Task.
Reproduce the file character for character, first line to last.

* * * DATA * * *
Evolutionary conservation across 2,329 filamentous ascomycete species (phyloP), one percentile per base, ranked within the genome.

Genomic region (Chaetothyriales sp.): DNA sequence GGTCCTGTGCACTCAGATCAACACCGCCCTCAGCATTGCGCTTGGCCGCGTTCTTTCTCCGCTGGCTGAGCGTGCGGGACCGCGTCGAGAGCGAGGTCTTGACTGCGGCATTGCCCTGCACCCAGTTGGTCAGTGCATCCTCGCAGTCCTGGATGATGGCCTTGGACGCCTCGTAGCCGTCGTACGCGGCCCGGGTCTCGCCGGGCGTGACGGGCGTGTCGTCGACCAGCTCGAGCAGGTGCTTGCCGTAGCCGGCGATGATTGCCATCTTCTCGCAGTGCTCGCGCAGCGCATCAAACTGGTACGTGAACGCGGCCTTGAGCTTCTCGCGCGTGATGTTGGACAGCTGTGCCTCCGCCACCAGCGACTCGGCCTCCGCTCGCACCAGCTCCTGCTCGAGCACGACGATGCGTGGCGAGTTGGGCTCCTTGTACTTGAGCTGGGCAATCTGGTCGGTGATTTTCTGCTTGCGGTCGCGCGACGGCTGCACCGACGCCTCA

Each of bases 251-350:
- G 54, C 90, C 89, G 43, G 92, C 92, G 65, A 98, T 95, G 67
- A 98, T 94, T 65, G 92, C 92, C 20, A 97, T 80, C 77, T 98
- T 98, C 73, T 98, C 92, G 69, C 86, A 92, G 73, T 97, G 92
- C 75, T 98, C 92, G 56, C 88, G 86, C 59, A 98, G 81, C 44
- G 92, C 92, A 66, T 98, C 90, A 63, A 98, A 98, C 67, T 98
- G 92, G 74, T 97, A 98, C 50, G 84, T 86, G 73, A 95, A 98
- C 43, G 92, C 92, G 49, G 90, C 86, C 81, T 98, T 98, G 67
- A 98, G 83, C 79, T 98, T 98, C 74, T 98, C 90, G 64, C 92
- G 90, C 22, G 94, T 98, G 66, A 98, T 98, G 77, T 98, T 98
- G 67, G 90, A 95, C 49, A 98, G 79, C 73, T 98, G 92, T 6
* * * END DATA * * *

Evolutionary conservation across 2,329 filamentous ascomycete species (phyloP), one percentile per base, ranked within the genome.

Genomic region (Chaetothyriales sp.): DNA sequence GGTCCTGTGCACTCAGATCAACACCGCCCTCAGCATTGCGCTTGGCCGCGTTCTTTCTCCGCTGGCTGAGCGTGCGGGACCGCGTCGAGAGCGAGGTCTTGACTGCGGCATTGCCCTGCACCCAGTTGGTCAGTGCATCCTCGCAGTCCTGGATGATGGCCTTGGACGCCTCGTAGCCGTCGTACGCGGCCCGGGTCTCGCCGGGCGTGACGGGCGTGTCGTCGACCAGCTCGAGCAGGTGCTTGCCGTAGCCGGCGATGATTGCCATCTTCTCGCAGTGCTCGCGCAGCGCATCAAACTGGTACGTGAACGCGGCCTTGAGCTTCTCGCGCGTGATGTTGGACAGCTGTGCCTCCGCCACCAGCGACTCGGCCTCCGCTCGCACCAGCTCCTGCTCGAGCACGACGATGCGTGGCGAGTTGGGCTCCTTGTACTTGAGCTGGGCAATCTGGTCGGTGATTTTCTGCTTGCGGTCGCGCGACGGCTGCACCGACGCCTCA

Each of bases 251-350:
- G 54, C 90, C 89, G 43, G 92, C 92, G 65, A 98, T 95, G 67
- A 98, T 94, T 65, G 92, C 92, C 20, A 97, T 80, C 77, T 98
- T 98, C 73, T 98, C 92, G 69, C 86, A 92, G 73, T 97, G 92
- C 75, T 98, C 92, G 56, C 88, G 86, C 59, A 98, G 81, C 44
- G 92, C 92, A 66, T 98, C 90, A 63, A 98, A 98, C 67, T 98
- G 92, G 74, T 97, A 98, C 50, G 84, T 86, G 73, A 95, A 98
- C 43, G 92, C 92, G 49, G 90, C 86, C 81, T 98, T 98, G 67
- A 98, G 83, C 79, T 98, T 98, C 74, T 98, C 90, G 64, C 92
- G 90, C 22, G 94, T 98, G 66, A 98, T 98, G 77, T 98, T 98
- G 67, G 90, A 95, C 49, A 98, G 79, C 73, T 98, G 92, T 6